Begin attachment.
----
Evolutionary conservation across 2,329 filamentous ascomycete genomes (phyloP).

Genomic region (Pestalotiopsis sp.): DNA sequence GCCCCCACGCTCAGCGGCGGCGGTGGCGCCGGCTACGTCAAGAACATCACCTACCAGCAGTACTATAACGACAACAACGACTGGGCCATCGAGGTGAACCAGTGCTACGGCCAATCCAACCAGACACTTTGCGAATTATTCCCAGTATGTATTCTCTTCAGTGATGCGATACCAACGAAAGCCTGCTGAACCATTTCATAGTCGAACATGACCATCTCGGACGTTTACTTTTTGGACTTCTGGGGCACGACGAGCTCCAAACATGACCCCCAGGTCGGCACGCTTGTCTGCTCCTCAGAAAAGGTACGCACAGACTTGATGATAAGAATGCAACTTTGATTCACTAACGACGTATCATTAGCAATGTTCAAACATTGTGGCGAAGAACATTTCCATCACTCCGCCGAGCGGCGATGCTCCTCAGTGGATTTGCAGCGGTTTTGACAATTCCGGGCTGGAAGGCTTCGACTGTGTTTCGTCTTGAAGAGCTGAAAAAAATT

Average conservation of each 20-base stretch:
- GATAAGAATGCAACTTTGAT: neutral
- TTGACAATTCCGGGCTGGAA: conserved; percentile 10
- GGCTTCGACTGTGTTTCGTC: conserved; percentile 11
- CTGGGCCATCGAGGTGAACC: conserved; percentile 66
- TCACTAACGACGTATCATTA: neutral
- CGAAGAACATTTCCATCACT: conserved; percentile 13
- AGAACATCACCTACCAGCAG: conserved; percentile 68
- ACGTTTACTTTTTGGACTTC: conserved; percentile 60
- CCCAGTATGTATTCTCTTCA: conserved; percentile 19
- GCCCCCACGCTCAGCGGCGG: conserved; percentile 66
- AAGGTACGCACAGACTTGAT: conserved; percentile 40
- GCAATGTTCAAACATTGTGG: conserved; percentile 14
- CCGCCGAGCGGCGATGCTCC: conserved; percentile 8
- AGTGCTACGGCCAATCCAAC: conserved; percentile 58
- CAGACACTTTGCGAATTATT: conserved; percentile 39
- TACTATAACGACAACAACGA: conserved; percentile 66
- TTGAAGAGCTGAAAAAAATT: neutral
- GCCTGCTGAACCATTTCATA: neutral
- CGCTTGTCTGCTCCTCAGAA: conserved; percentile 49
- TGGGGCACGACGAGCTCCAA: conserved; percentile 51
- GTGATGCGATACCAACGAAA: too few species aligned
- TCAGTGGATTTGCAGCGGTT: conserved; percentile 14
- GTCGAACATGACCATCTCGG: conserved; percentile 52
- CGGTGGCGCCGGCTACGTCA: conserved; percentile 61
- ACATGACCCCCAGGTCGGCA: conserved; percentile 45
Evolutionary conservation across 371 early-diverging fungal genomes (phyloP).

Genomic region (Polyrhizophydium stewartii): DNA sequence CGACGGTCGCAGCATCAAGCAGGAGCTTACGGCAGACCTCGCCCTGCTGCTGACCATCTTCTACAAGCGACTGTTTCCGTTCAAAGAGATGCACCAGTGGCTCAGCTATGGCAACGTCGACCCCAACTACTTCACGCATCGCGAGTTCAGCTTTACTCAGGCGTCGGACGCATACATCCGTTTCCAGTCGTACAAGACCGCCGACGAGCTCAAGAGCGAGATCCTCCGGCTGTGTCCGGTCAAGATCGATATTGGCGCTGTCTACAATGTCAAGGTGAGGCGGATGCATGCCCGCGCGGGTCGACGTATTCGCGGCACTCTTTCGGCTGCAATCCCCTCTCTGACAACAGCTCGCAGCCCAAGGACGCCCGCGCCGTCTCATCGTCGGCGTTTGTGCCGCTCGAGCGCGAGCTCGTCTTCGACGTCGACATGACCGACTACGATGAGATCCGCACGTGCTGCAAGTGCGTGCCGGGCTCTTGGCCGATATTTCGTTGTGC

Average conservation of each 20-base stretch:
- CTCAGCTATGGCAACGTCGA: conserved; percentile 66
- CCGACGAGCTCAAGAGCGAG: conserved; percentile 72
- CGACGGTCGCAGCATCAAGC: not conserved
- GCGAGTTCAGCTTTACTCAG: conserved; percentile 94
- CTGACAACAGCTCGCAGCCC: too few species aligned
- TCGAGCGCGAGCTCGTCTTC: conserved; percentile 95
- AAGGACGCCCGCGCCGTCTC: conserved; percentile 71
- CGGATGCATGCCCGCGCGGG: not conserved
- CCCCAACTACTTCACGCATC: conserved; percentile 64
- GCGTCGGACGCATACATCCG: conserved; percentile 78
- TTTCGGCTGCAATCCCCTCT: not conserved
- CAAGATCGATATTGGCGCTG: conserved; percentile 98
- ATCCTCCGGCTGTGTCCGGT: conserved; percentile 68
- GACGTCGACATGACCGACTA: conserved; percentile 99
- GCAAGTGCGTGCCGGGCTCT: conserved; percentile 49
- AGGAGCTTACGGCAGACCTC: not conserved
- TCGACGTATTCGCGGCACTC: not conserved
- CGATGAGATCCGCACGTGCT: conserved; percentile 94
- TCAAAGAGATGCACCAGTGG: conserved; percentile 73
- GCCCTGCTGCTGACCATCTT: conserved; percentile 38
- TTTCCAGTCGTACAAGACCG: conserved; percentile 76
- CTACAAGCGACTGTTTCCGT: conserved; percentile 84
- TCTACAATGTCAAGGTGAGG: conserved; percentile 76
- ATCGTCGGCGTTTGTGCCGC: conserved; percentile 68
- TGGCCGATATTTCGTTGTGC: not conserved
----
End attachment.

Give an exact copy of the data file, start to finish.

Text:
Evolutionary conservation across 2,329 filamentous ascomycete genomes (phyloP).

Genomic region (Pestalotiopsis sp.): DNA sequence GCCCCCACGCTCAGCGGCGGCGGTGGCGCCGGCTACGTCAAGAACATCACCTACCAGCAGTACTATAACGACAACAACGACTGGGCCATCGAGGTGAACCAGTGCTACGGCCAATCCAACCAGACACTTTGCGAATTATTCCCAGTATGTATTCTCTTCAGTGATGCGATACCAACGAAAGCCTGCTGAACCATTTCATAGTCGAACATGACCATCTCGGACGTTTACTTTTTGGACTTCTGGGGCACGACGAGCTCCAAACATGACCCCCAGGTCGGCACGCTTGTCTGCTCCTCAGAAAAGGTACGCACAGACTTGATGATAAGAATGCAACTTTGATTCACTAACGACGTATCATTAGCAATGTTCAAACATTGTGGCGAAGAACATTTCCATCACTCCGCCGAGCGGCGATGCTCCTCAGTGGATTTGCAGCGGTTTTGACAATTCCGGGCTGGAAGGCTTCGACTGTGTTTCGTCTTGAAGAGCTGAAAAAAATT

Average conservation of each 20-base stretch:
- GATAAGAATGCAACTTTGAT: neutral
- TTGACAATTCCGGGCTGGAA: conserved; percentile 10
- GGCTTCGACTGTGTTTCGTC: conserved; percentile 11
- CTGGGCCATCGAGGTGAACC: conserved; percentile 66
- TCACTAACGACGTATCATTA: neutral
- CGAAGAACATTTCCATCACT: conserved; percentile 13
- AGAACATCACCTACCAGCAG: conserved; percentile 68
- ACGTTTACTTTTTGGACTTC: conserved; percentile 60
- CCCAGTATGTATTCTCTTCA: conserved; percentile 19
- GCCCCCACGCTCAGCGGCGG: conserved; percentile 66
- AAGGTACGCACAGACTTGAT: conserved; percentile 40
- GCAATGTTCAAACATTGTGG: conserved; percentile 14
- CCGCCGAGCGGCGATGCTCC: conserved; percentile 8
- AGTGCTACGGCCAATCCAAC: conserved; percentile 58
- CAGACACTTTGCGAATTATT: conserved; percentile 39
- TACTATAACGACAACAACGA: conserved; percentile 66
- TTGAAGAGCTGAAAAAAATT: neutral
- GCCTGCTGAACCATTTCATA: neutral
- CGCTTGTCTGCTCCTCAGAA: conserved; percentile 49
- TGGGGCACGACGAGCTCCAA: conserved; percentile 51
- GTGATGCGATACCAACGAAA: too few species aligned
- TCAGTGGATTTGCAGCGGTT: conserved; percentile 14
- GTCGAACATGACCATCTCGG: conserved; percentile 52
- CGGTGGCGCCGGCTACGTCA: conserved; percentile 61
- ACATGACCCCCAGGTCGGCA: conserved; percentile 45
Evolutionary conservation across 371 early-diverging fungal genomes (phyloP).

Genomic region (Polyrhizophydium stewartii): DNA sequence CGACGGTCGCAGCATCAAGCAGGAGCTTACGGCAGACCTCGCCCTGCTGCTGACCATCTTCTACAAGCGACTGTTTCCGTTCAAAGAGATGCACCAGTGGCTCAGCTATGGCAACGTCGACCCCAACTACTTCACGCATCGCGAGTTCAGCTTTACTCAGGCGTCGGACGCATACATCCGTTTCCAGTCGTACAAGACCGCCGACGAGCTCAAGAGCGAGATCCTCCGGCTGTGTCCGGTCAAGATCGATATTGGCGCTGTCTACAATGTCAAGGTGAGGCGGATGCATGCCCGCGCGGGTCGACGTATTCGCGGCACTCTTTCGGCTGCAATCCCCTCTCTGACAACAGCTCGCAGCCCAAGGACGCCCGCGCCGTCTCATCGTCGGCGTTTGTGCCGCTCGAGCGCGAGCTCGTCTTCGACGTCGACATGACCGACTACGATGAGATCCGCACGTGCTGCAAGTGCGTGCCGGGCTCTTGGCCGATATTTCGTTGTGC

Average conservation of each 20-base stretch:
- CTCAGCTATGGCAACGTCGA: conserved; percentile 66
- CCGACGAGCTCAAGAGCGAG: conserved; percentile 72
- CGACGGTCGCAGCATCAAGC: not conserved
- GCGAGTTCAGCTTTACTCAG: conserved; percentile 94
- CTGACAACAGCTCGCAGCCC: too few species aligned
- TCGAGCGCGAGCTCGTCTTC: conserved; percentile 95
- AAGGACGCCCGCGCCGTCTC: conserved; percentile 71
- CGGATGCATGCCCGCGCGGG: not conserved
- CCCCAACTACTTCACGCATC: conserved; percentile 64
- GCGTCGGACGCATACATCCG: conserved; percentile 78
- TTTCGGCTGCAATCCCCTCT: not conserved
- CAAGATCGATATTGGCGCTG: conserved; percentile 98
- ATCCTCCGGCTGTGTCCGGT: conserved; percentile 68
- GACGTCGACATGACCGACTA: conserved; percentile 99
- GCAAGTGCGTGCCGGGCTCT: conserved; percentile 49
- AGGAGCTTACGGCAGACCTC: not conserved
- TCGACGTATTCGCGGCACTC: not conserved
- CGATGAGATCCGCACGTGCT: conserved; percentile 94
- TCAAAGAGATGCACCAGTGG: conserved; percentile 73
- GCCCTGCTGCTGACCATCTT: conserved; percentile 38
- TTTCCAGTCGTACAAGACCG: conserved; percentile 76
- CTACAAGCGACTGTTTCCGT: conserved; percentile 84
- TCTACAATGTCAAGGTGAGG: conserved; percentile 76
- ATCGTCGGCGTTTGTGCCGC: conserved; percentile 68
- TGGCCGATATTTCGTTGTGC: not conserved